Initiative Will Focus on Creating Cyber Education Programs for K-12 through Career and Technical Education Levels.
The National Cyber Security Alliance (NCSA), acting on behalf of the National Cybersecurity Education Council, has signed a memorandum of understanding with the US Dept. of Education (DOE), to establish cybersecurity related training programs in schools across the nation, grades K-12.
The NCSA and Microsoft recently conducted research, discovering that more than one-third of the K-12 teachers in the US didn’t receive a single minute of formal training for Internet related safety or ethics topics last year. Those that did get training didn’t receive enough. This creates a gap, where the kids are not able to turn to teachers for help, leaving them to fend for themselves.
“Our future depends on a digital citizenry that can use the Internet safely, securely, ethically and productively,” said Michael Kaiser, executive director of the National Cyber Security Alliance.
“Today, the United States faces a daunting challenge. We need to build a cybersecurity ready workforce trained to deal with a constantly changing digital infrastructure that is protected against a broad range of cyber threats. This broad effort is critical because cybersecurity and digital safety touches everyone.”
The signed agreement will support most of the educational efforts listed in President Obama’s Cyberspace Policy Review, which called for the nation to “build an education system that will enhance understanding of cybersecurity and allow the United States to retain and expand upon its scientific, engineering, and market leadership in information technology.”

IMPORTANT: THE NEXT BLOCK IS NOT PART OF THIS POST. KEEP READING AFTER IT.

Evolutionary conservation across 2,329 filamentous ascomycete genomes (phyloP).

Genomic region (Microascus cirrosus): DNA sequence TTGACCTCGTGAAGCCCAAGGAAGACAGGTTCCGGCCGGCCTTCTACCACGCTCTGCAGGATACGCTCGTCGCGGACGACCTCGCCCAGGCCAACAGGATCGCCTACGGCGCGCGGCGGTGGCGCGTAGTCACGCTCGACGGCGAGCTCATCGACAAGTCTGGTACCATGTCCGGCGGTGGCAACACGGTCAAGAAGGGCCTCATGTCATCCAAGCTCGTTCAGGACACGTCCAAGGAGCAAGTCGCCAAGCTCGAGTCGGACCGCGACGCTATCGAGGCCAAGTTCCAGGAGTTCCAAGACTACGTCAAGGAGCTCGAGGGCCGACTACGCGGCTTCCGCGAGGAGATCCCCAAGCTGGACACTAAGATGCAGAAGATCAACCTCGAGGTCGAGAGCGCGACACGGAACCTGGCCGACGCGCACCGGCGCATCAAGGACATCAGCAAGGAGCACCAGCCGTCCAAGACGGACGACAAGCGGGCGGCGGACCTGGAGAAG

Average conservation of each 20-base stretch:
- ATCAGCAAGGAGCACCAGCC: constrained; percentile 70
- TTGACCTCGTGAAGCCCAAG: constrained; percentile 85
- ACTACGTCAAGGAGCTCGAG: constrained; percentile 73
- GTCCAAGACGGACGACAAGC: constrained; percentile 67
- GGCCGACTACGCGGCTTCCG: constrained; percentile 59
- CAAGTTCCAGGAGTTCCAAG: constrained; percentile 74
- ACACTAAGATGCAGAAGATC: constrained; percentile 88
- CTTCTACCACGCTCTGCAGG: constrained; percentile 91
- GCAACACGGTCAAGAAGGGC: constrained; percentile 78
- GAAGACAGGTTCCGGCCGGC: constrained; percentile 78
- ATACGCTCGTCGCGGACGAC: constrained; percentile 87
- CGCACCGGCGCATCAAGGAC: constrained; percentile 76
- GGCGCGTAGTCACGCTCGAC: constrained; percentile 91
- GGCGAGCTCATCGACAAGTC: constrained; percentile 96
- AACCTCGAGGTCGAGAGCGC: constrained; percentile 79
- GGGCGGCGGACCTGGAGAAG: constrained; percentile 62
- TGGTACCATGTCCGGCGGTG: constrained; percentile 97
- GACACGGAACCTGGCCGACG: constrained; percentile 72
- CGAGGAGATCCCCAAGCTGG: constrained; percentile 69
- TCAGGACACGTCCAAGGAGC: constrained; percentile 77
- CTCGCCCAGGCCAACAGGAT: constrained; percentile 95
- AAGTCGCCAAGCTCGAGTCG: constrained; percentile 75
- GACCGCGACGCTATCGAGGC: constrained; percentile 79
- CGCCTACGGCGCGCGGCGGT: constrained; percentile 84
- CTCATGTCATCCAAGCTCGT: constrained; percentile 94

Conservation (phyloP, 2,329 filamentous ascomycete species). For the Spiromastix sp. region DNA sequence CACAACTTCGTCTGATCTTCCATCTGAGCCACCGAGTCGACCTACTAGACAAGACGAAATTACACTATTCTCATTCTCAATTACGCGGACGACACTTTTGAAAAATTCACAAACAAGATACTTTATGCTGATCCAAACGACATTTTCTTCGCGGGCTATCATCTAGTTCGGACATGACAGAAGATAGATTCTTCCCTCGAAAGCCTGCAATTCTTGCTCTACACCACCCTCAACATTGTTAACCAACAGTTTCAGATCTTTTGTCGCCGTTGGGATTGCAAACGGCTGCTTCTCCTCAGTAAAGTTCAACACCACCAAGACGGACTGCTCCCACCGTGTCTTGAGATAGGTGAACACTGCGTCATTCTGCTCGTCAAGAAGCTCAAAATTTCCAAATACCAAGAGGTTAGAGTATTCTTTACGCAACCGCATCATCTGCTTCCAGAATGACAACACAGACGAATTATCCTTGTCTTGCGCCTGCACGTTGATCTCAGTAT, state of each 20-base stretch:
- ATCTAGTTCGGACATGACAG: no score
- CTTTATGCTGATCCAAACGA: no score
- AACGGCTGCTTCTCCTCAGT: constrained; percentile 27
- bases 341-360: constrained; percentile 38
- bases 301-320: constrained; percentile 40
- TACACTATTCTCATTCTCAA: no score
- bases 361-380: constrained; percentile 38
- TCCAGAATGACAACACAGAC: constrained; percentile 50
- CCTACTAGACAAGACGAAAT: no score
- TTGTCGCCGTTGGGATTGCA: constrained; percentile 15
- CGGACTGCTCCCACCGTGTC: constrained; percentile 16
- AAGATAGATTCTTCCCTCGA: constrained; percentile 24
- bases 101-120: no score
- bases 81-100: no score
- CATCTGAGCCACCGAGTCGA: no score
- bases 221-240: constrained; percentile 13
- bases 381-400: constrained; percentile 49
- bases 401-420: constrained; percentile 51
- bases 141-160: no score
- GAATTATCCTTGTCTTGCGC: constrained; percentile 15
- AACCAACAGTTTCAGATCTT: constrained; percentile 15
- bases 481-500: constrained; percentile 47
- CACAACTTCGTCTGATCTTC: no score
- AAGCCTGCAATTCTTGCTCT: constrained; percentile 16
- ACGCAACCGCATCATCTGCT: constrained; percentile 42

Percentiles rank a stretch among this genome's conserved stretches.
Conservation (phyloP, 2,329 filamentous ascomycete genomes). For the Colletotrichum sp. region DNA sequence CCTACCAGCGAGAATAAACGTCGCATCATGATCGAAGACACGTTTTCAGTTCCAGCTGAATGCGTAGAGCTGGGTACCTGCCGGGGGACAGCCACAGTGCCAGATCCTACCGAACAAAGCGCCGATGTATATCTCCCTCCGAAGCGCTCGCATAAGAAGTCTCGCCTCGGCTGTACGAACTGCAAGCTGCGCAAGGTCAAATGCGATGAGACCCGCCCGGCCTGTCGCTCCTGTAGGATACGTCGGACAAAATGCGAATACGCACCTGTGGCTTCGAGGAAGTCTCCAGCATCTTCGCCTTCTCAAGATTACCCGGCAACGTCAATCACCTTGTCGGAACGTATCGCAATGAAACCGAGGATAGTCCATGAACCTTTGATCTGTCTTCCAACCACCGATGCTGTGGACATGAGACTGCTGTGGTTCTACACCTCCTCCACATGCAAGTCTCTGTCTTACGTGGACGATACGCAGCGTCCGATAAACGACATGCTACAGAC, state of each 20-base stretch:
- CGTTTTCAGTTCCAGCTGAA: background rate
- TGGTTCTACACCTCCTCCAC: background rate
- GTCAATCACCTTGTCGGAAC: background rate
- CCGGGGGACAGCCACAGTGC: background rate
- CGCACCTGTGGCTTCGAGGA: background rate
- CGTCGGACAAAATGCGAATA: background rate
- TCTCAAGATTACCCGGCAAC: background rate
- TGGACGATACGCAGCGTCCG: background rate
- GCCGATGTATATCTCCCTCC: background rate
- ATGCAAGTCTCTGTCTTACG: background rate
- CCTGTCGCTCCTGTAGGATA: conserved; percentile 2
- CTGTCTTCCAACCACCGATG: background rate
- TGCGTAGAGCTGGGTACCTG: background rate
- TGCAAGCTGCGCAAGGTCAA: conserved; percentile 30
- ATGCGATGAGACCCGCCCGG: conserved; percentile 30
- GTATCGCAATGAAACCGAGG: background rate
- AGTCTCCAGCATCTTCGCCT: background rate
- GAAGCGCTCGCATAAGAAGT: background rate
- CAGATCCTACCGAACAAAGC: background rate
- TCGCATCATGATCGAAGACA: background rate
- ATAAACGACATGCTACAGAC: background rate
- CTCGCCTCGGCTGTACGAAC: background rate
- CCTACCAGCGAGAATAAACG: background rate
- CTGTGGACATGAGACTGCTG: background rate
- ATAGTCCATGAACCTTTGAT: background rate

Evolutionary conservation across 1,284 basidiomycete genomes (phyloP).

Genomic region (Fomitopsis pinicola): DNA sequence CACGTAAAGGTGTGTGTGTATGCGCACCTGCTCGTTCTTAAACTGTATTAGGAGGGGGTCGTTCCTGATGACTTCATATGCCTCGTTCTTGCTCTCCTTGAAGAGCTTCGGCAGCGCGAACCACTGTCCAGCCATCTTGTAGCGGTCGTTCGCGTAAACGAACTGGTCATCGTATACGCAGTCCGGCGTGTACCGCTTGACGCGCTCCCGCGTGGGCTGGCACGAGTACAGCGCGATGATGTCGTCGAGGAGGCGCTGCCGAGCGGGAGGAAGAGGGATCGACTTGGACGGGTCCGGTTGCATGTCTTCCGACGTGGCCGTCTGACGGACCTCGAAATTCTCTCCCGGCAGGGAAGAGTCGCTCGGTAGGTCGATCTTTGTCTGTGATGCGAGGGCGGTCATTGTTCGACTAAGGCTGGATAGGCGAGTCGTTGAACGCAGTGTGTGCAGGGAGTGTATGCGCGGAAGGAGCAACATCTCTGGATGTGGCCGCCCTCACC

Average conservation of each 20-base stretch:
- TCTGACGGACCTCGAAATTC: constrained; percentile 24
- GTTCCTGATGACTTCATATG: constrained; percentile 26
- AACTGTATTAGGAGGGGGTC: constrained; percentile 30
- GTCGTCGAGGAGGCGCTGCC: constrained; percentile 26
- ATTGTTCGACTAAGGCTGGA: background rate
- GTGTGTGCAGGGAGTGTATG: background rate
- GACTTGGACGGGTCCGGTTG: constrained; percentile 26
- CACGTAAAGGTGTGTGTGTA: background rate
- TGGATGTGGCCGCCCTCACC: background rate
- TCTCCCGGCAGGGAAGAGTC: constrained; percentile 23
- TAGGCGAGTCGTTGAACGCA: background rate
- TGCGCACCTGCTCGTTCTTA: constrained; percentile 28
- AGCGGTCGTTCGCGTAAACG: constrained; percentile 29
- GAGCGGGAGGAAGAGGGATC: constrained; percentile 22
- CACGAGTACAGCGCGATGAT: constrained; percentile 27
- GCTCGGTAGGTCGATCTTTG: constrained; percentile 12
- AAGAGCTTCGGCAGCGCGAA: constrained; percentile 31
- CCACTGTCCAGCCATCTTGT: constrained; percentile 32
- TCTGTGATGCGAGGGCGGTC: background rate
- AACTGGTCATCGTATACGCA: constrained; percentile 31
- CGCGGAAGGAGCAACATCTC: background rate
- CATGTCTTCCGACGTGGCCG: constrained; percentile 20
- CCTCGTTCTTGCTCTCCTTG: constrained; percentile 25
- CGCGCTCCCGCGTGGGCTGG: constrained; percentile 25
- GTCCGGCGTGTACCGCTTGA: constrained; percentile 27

Accordingly, established programs are already promoting cybersecurity awareness, formal cybersecurity education, cybersecurity workforce structure, and cybersecurity workforce training and professional development, in several areas, but the NCSA wants this expanded, and moved further into the classroom.
“Our children live in an interconnected technology-based world with a growing need for digital skill sets,” said U.S. Secretary of Education Arne Duncan.
“An education that incorporates tools to understand, navigate and operate technology will encourage students to exercise awareness when using digital platforms while helping better prepare them for the jobs of the future.”
The only down side is that often a memorandum of understanding, or MOU, is little more than a gentlemen’s agreement. While it can be a binding contract, that would depend on the exact wording. In this case, because the DOE is involved, the MOU likely established a formal relationship. This means that curriculum, and larger training programs are many years off, but at least it is a step in the right direction.
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